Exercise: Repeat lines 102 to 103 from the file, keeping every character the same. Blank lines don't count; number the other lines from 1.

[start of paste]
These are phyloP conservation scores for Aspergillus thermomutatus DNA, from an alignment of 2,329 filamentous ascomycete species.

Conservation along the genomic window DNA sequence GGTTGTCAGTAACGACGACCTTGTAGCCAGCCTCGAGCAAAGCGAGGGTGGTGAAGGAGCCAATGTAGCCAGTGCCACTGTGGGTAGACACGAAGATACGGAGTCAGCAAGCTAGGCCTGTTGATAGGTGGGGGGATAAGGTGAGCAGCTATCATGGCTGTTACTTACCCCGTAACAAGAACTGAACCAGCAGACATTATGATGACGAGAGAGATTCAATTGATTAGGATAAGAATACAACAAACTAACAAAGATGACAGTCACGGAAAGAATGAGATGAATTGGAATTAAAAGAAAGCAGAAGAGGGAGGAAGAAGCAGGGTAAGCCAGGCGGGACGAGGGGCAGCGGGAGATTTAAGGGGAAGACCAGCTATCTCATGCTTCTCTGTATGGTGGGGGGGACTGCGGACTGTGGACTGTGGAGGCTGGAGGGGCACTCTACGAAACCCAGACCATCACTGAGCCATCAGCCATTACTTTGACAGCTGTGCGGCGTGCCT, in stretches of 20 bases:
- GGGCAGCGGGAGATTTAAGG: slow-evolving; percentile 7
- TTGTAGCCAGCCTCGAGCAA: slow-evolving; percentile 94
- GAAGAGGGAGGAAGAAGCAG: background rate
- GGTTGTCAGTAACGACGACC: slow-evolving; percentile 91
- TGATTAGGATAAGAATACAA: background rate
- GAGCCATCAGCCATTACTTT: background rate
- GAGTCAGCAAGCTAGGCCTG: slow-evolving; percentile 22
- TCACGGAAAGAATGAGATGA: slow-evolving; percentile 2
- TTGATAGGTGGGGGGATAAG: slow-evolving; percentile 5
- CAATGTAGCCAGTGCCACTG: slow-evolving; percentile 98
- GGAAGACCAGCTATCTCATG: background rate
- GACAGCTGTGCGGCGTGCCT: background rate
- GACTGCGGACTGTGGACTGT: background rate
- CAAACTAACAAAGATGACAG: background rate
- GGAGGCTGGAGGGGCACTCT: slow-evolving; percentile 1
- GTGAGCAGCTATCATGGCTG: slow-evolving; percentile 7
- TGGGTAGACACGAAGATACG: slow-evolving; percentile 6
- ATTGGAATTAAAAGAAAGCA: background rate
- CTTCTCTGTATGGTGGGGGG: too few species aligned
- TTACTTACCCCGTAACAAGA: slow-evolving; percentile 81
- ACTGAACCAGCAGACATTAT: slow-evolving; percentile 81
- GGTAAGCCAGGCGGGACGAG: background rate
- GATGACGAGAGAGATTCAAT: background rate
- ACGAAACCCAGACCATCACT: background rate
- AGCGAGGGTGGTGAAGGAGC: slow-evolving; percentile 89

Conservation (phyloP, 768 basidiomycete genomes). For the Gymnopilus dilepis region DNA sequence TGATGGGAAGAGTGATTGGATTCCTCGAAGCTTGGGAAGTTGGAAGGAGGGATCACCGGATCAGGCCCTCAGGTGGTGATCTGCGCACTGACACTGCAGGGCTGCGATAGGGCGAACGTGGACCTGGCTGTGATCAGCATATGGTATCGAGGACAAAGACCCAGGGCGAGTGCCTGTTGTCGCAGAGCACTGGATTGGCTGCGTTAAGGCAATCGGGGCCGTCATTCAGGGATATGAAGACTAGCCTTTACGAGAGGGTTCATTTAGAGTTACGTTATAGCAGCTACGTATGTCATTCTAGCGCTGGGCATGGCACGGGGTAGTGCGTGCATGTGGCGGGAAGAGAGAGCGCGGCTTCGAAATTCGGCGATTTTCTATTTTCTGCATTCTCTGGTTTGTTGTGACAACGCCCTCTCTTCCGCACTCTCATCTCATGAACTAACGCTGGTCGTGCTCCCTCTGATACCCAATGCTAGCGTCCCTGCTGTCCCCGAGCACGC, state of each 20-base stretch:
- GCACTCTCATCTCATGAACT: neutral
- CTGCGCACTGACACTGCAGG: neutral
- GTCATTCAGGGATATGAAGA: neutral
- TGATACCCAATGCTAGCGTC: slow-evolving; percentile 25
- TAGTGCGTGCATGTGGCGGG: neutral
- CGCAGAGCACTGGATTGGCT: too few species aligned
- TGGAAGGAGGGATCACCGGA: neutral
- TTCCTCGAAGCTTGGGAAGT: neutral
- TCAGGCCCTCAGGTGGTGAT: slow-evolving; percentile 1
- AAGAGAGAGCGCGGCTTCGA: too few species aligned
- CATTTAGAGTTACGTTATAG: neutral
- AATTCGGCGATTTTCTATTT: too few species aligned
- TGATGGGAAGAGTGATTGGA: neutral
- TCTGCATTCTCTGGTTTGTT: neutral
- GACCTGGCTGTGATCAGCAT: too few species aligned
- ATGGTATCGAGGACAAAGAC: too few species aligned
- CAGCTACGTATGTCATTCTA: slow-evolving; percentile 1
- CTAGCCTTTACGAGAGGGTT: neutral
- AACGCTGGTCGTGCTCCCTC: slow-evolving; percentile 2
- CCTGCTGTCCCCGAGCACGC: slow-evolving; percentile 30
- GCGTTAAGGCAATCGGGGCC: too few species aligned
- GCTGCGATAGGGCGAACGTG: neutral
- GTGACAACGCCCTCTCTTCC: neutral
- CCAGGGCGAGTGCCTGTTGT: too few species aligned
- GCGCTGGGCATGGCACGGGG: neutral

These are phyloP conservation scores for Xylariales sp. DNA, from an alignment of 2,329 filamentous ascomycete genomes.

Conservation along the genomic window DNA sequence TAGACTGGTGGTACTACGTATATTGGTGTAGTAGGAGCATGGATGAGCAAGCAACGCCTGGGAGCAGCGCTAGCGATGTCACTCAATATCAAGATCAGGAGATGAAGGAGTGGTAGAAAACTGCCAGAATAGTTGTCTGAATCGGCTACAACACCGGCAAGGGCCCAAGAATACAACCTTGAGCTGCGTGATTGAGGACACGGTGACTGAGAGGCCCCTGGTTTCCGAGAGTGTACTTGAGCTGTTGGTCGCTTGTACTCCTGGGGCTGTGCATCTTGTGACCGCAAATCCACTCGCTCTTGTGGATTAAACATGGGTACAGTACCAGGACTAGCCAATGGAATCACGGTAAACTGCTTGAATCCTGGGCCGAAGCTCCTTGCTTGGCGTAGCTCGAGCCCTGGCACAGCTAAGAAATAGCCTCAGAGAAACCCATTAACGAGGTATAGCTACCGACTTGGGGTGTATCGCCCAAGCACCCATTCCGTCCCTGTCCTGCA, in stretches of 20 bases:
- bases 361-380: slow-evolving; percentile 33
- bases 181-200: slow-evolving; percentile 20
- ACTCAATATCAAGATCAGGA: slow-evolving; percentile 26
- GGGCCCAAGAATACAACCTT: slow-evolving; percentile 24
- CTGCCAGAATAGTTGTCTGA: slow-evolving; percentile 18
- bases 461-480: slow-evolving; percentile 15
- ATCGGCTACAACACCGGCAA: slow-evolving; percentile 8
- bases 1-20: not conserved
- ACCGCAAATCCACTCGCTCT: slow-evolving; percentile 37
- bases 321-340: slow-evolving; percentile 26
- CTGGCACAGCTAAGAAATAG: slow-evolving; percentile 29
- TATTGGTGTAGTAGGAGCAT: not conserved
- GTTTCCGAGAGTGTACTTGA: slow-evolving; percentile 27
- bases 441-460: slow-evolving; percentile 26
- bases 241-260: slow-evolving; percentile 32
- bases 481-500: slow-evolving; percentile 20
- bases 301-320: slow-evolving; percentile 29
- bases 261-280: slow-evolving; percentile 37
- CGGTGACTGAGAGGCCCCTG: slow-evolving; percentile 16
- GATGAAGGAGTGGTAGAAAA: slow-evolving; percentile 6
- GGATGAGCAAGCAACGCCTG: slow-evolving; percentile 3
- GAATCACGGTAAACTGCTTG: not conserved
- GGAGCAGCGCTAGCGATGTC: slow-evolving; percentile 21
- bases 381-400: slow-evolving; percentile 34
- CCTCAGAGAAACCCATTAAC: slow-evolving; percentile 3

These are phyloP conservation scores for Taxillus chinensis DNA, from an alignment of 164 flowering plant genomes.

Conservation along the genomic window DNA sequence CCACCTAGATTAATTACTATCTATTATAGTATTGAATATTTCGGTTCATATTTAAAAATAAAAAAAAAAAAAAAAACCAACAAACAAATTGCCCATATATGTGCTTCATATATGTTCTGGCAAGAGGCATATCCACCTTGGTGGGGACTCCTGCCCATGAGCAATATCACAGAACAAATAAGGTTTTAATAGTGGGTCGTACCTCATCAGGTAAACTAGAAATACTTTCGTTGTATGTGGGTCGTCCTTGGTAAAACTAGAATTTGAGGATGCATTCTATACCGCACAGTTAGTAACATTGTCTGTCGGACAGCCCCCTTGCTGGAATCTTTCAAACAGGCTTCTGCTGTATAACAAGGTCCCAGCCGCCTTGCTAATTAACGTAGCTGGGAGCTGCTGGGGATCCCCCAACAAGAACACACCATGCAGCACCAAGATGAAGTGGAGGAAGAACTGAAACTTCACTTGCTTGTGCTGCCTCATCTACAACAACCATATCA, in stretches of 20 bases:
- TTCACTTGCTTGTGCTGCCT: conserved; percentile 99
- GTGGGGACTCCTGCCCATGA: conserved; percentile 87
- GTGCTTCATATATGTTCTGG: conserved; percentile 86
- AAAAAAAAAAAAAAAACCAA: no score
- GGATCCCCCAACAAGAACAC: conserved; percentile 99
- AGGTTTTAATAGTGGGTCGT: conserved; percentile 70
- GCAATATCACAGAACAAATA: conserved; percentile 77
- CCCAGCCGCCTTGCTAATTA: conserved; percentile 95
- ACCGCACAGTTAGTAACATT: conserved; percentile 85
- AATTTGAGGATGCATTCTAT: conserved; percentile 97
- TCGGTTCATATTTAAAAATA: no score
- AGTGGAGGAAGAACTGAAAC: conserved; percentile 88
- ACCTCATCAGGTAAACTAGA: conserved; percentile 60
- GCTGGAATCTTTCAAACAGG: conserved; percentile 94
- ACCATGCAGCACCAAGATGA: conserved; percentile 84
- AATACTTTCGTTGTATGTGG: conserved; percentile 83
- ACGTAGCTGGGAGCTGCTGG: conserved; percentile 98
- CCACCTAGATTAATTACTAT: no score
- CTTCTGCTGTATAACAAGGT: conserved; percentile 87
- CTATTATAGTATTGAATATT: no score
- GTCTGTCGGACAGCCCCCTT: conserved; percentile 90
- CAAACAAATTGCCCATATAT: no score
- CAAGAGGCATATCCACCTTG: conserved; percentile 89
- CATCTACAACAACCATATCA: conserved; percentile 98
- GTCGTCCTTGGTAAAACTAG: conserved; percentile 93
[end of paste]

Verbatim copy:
- CTATTATAGTATTGAATATT: no score
- GTCTGTCGGACAGCCCCCTT: conserved; percentile 90